Thursday, 15 May 2014

Timing

Frank Sinatra, David Gower and Michael Macintyre. It's all in the timing.

So when a patent tells me that she was phoned at 8.30pm one Friday evening to be told that her scan was abnormal, I despair. The scanning department had taken it upon themselves to ring her and advise that in view of a suspicious abnormality, they would like to book her for a further, more sophisticated scan.

Friday evening? Surely just a moment's thought would have prevented them making the call then. For many people (but of course far from all) it is wind down time towards the weekend. And the weekend  is not a good time to anxiously wait and worry. Of course no interval is good between news of abnormality and more definitive confirmation one way or the other. But it's just the thoughtlessness of it all. Sadly one outcome of the 24 hour Tesco-ization of society is the failure to realise that such things as significant accidents are more likely when society just runs and runs with no natural rthythm of work and rest (see The 24 hour society- the risks and challenges of a world that never stops). And perhaps more subtly,  this ever expanding working day or week, can make us insensitive to others whose 'moment' in the day or week may well be different from ours.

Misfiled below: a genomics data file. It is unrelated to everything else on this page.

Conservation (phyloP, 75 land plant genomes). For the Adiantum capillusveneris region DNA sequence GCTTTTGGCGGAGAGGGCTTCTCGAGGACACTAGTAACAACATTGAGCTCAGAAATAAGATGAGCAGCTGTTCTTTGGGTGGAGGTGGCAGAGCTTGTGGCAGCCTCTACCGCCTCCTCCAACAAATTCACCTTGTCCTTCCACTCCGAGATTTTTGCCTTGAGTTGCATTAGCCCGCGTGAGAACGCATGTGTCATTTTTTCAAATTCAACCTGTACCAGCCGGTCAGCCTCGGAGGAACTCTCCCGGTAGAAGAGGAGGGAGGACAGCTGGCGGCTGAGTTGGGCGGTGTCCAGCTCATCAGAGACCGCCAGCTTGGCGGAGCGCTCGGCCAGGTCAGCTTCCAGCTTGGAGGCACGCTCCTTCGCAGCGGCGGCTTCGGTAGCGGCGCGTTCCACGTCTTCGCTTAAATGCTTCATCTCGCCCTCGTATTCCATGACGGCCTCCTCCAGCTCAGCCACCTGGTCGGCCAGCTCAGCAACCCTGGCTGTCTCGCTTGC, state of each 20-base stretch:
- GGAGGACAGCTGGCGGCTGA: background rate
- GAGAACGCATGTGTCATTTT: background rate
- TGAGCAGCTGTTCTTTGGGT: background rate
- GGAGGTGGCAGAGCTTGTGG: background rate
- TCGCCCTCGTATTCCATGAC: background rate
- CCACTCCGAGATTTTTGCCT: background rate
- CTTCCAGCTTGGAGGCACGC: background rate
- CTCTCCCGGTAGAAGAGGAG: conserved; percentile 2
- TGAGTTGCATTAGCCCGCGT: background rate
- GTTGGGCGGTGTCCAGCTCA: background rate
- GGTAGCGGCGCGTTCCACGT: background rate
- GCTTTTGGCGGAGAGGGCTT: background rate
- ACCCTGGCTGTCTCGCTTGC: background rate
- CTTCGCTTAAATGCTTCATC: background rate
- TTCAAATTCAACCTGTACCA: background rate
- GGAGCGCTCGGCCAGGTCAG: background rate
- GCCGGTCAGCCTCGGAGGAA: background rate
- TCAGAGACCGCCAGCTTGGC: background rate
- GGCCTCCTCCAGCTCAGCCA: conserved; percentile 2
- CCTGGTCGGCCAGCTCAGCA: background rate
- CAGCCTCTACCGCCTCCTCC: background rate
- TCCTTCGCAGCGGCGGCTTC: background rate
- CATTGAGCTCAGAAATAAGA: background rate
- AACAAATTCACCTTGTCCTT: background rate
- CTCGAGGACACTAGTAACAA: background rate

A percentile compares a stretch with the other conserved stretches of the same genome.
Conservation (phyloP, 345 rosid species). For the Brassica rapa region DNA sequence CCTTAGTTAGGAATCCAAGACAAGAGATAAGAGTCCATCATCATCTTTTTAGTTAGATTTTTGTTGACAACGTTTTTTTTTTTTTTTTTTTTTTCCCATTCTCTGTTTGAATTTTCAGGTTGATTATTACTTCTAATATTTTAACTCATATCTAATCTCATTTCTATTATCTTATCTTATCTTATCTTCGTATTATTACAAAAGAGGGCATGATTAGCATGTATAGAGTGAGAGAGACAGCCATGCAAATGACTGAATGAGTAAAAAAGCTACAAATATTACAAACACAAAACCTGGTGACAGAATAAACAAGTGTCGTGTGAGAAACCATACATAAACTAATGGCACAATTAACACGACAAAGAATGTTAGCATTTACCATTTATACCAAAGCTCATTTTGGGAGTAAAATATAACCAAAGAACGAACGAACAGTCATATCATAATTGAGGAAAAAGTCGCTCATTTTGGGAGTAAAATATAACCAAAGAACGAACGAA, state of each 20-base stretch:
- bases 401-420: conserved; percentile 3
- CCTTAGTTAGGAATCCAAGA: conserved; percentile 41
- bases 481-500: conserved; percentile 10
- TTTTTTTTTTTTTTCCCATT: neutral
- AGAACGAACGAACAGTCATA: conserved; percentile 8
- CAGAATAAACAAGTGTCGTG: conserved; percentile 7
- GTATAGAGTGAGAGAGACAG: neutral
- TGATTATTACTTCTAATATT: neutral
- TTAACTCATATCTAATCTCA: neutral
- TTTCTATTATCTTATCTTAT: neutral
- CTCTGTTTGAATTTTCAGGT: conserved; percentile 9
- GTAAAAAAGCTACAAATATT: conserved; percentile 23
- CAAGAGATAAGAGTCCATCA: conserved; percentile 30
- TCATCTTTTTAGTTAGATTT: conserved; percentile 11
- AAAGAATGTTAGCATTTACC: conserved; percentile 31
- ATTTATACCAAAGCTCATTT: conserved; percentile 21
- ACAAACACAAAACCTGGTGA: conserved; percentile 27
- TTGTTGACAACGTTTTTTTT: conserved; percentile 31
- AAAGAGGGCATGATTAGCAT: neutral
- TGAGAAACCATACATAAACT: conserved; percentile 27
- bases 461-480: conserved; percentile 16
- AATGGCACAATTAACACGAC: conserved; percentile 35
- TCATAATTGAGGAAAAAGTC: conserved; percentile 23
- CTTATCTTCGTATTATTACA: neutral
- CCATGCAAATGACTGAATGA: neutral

Timing is vital for the doctor. How often have I thought I knew the answer to a patient's presenting problem within seconds, only to be proved wrong as I have resisted the temptation to interrupt and let the patient finish. And even when my instinct was correct, it's nearly always best to wait. Reassurance given too early in a consultation seldom helps. I'm not sure that timing in sport is learnt or innate, but in medicine it has been be learnt through long practice and close human observation.

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